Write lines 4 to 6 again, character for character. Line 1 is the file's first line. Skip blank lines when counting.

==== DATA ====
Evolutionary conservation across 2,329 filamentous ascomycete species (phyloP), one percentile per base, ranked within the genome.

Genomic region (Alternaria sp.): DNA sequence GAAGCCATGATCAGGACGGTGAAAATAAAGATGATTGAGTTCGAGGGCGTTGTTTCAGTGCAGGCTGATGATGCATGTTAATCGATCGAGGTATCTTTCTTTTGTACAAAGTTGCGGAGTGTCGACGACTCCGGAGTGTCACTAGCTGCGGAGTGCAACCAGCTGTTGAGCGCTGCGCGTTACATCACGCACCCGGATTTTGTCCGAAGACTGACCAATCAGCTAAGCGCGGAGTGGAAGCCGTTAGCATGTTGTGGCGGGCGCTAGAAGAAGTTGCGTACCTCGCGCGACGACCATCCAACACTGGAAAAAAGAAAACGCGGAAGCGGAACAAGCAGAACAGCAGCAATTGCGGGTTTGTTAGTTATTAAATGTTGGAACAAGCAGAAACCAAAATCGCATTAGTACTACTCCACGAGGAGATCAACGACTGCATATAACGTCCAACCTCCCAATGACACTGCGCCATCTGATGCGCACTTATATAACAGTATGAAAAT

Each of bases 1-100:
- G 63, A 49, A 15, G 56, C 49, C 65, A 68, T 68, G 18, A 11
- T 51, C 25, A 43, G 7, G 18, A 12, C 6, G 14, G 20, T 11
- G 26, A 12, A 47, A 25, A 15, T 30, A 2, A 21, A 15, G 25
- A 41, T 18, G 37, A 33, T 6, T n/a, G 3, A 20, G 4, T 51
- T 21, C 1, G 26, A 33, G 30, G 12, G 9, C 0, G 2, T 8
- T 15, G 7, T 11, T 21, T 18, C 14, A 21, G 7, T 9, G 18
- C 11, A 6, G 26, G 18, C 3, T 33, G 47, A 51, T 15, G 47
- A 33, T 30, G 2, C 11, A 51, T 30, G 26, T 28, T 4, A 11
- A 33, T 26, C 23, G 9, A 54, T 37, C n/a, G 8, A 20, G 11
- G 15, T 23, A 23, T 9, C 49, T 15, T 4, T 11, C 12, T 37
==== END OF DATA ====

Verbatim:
- G 63, A 49, A 15, G 56, C 49, C 65, A 68, T 68, G 18, A 11
- T 51, C 25, A 43, G 7, G 18, A 12, C 6, G 14, G 20, T 11
- G 26, A 12, A 47, A 25, A 15, T 30, A 2, A 21, A 15, G 25